Like looking for a needle in a haystack
Peter Manson calls for critical support for Ken Livingstone, for Labour anti-cuts candidates and for all those standing on a left, working class platform
The left - both inside and outside Labour - was given a boost by the victory of George Galloway in the Bradford West parliamentary by-election on March 29. We in the CPGB certainly hope that this will feed into a general resurgence in class-consciousness, reflected in the election of militant working class activists.
However, it would be foolish in the extreme to imagine that the May 3 local and Greater London Authority elections will produce a sea change, with the return of a raft of Labour left and anti-cuts candidates and a substantial increase in the vote for the far left. When it comes to the former, Labour candidates had obviously long since been selected before March 29, and, while there is still time for a few to come out of the closet as working class fighters, do not hold your breath. It is vital that Labour candidates committed to opposing all cuts be supported, but these are so few and far between that you will be extremely fortunate if there is one to vote for in your ward.
As for left-of-Labour candidates, it is unlikely that many of them will make much of an impact, despite Bradford West. The Socialist Workers Party’s Mark Krantz last week reported optimistically from Manchester in the internal Party Notes, “Galloway has shifted the ground for us all … You can feel the qualitative shift compared to all previous election campaigns.” However, since then the SWP, with its smattering of candidates standing for the Trade Unionist and Socialist Coalition, seems to have thought better of forecasting anything approaching a breakthrough.
Probably the most important vote on May 3 will be for London mayor, where, according to the latest opinion polls, Conservative incumbent Boris Johnson is neck and neck with Labour leftwinger and former mayor Ken Livingstone. Livingstone declared in his ‘State of the race’ speech on April 23: “Our NHS is under attack. Students are being made to pay for an economic crisis they did not cause, with higher tuition fees. Public servants, not bankers, face job losses and pay cuts.” And he concludes: “A victory for the Tories in 10 days time will be used as a green light for deepening the Tory onslaught. They will use it to vindicate the next phase of their plans.”
That is quite correct. But there is another reason why we want to see a victory for Livingstone, and that is to do with Labour’s own internal dynamics: a Livingstone defeat would undoubtedly strengthen the hand of the openly pro-capitalist Labour right, who would argue that the party needs to stand firmly and unambiguously on the pro-business ‘middle ground’ it occupied under Tony Blair, that it can only hope to win if it bases its policies on a straightforward appeal to the ‘moderate centre’ (read: the bourgeois media).
In the same speech Livingstone showed his opposition to such an overtly pro-capitalist approach: “… in the way ancient religions worshipped the power of the sun, wind or sea, we are supposed to bow down before the unstoppable power of market forces. But when energy bills rise and fares are hiked this doesn’t mean there is less money around: just that ordinary people - the 99% - have less of it. The big energy companies, the rip-off lettings agents and [Transport for London] under the Tory mayor all have more money. And the bankers to whom the Tories have just given a tax cut are still getting their bonuses. The Labour argument is that ordinary people should not be made to pay for the crisis.”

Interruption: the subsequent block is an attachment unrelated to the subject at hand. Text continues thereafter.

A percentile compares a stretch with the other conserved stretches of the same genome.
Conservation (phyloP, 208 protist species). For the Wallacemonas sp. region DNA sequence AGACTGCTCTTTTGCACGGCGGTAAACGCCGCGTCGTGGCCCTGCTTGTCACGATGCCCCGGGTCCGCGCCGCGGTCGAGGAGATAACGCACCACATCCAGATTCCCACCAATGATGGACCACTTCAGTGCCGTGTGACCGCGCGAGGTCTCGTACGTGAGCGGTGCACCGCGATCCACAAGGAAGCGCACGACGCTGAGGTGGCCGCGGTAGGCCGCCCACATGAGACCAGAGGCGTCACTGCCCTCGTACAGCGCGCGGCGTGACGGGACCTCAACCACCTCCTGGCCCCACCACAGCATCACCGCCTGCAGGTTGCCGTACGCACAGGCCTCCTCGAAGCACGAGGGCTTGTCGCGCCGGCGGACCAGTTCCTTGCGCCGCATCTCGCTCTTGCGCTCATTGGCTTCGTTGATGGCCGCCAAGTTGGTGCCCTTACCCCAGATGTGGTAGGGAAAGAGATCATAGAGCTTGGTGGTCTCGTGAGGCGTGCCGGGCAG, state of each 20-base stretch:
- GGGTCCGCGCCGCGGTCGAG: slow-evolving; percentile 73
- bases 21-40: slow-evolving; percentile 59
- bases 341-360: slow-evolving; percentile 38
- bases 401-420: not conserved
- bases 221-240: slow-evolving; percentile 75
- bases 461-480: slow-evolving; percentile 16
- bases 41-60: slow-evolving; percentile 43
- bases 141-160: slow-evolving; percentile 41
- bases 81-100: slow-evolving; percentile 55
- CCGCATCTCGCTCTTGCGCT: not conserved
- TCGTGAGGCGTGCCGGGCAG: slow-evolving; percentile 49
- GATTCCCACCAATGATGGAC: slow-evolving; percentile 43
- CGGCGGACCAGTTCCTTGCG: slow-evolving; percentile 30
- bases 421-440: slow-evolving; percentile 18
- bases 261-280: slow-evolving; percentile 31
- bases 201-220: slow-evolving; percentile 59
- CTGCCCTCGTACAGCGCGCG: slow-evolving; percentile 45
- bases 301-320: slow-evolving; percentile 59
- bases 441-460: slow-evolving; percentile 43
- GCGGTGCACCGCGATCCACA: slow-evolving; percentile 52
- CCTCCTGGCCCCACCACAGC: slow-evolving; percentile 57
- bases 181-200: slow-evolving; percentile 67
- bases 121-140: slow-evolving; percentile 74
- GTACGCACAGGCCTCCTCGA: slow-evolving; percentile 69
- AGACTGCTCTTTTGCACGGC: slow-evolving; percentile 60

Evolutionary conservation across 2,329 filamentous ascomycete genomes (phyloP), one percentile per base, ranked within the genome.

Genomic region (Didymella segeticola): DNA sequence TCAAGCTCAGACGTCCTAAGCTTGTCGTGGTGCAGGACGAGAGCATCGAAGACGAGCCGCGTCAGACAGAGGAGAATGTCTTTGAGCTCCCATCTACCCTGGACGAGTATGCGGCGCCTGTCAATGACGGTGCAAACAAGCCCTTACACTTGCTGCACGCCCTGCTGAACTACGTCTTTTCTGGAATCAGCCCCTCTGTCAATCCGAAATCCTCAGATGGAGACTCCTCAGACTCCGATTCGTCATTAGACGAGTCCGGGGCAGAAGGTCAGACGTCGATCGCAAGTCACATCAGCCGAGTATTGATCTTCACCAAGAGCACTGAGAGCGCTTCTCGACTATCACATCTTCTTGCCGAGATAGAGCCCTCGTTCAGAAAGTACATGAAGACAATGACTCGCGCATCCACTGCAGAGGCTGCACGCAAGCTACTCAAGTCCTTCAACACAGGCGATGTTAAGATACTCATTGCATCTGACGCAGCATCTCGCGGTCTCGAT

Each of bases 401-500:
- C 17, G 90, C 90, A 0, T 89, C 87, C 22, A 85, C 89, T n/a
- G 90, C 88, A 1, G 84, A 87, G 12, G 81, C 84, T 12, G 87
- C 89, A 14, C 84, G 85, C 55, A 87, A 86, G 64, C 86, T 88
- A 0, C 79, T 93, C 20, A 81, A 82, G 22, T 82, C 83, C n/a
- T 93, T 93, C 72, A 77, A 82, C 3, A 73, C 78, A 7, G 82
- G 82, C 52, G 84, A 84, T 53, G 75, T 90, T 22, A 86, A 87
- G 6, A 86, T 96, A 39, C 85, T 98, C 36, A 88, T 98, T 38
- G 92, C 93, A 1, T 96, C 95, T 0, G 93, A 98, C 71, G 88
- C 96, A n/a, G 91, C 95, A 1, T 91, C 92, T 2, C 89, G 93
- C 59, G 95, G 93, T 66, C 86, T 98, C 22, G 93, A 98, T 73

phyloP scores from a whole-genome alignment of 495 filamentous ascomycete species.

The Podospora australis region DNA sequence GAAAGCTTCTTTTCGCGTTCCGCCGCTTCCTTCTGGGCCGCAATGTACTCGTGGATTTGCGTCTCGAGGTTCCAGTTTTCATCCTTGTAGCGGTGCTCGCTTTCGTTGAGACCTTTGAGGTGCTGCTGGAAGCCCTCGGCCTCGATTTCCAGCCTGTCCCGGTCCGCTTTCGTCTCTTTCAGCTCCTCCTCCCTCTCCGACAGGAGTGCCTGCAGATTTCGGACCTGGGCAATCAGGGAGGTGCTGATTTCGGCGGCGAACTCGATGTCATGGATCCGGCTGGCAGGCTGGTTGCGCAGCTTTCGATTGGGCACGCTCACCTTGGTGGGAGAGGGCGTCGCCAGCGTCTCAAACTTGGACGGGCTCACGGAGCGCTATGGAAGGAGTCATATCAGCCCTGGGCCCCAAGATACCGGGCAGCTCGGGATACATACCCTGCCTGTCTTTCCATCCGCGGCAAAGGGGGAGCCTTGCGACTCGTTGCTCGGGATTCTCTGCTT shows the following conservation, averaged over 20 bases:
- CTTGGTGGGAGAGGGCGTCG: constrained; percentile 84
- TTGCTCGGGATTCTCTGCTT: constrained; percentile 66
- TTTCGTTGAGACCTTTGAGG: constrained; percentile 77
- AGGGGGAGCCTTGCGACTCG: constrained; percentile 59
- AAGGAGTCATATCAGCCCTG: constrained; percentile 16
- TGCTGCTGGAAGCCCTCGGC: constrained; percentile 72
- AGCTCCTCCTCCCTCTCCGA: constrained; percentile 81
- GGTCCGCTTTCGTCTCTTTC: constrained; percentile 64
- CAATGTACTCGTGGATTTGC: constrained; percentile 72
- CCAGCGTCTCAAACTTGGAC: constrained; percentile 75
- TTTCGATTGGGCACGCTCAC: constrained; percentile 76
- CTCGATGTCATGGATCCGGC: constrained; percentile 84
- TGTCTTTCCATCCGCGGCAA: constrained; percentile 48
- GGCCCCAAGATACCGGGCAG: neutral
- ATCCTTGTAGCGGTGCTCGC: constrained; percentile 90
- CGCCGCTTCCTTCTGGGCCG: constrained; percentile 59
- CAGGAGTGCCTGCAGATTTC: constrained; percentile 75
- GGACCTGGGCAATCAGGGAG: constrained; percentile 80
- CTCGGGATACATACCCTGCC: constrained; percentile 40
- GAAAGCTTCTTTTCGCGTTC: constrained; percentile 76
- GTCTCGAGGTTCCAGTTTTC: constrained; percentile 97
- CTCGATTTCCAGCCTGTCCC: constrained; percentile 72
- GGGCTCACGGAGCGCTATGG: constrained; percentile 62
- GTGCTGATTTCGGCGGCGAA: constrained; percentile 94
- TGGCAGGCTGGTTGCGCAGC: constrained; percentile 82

Of course, that is not the “Labour argument” - not the argument employed by the leadership and the vast majority of Labour candidates, at any rate. Ed Miliband actually insists (although he does not say so openly) that “ordinary people” should be made to pay: it is just that they will be forced to shoulder the burden more gradually via less severe cuts, to be implemented over a longer time scale. However, it goes without saying that Livingstone is not advocating a genuinely working class solution, but a return to old Labour-style Keynesianism: “The post-war Labour government took over a financially bankrupt nation. Its response was not to scrap public sector jobs, increase taxes on older people and hike up fares. It was to get people back to work, a massive programme of reconstruction, home building and the introduction of the welfare state. Not only was it fair. It worked. These were Labour values in action.”
Not that Livingstone claims he will be able to introduce Keynesianism in one city following May 3. In his official election statement, delivered to every household in the capital, he admits: “The mayor does not have the powers to fully protect Londoners against this Tory government assault. But, faced with the worst economic crisis for 50 years, I will use all of the powers of the mayor’s office to protect them.” In other words, “We have to use what money is available to ease the squeeze …” (my emphasis).
So Livingstone argues that Transport for London has built up such a surplus that it can easily afford to cut fares by seven percent straightaway - he promises to resign if he has not done this by October. By contrast, Johnson argues that such a policy would eat into the resources needed for vital investment, which Livingstone denies. Whoever is right, it is clear that Livingstone has accepted he must work within the austerity limits set by the Conservative-Liberal Democrat government: it is not possible either to reduce fares to an affordable level or to make the public transport capital investments that are really necessary.
Similarly, Livingstone promises to introduce a London education maintenance allowance of “up to £30 a week”. But this modest commitment to ease the burden of a small minority of students will be met by being “innovative, by bringing together other organisations that do have funding available, to re-create a London-wide EMA”. The one firm pledge he makes in relation to cuts is in the bullet point which reads: “Crack down on crime by reversing police cuts.” Obviously, however, if more money is to be spent on the police, less will be available for other, more useful services.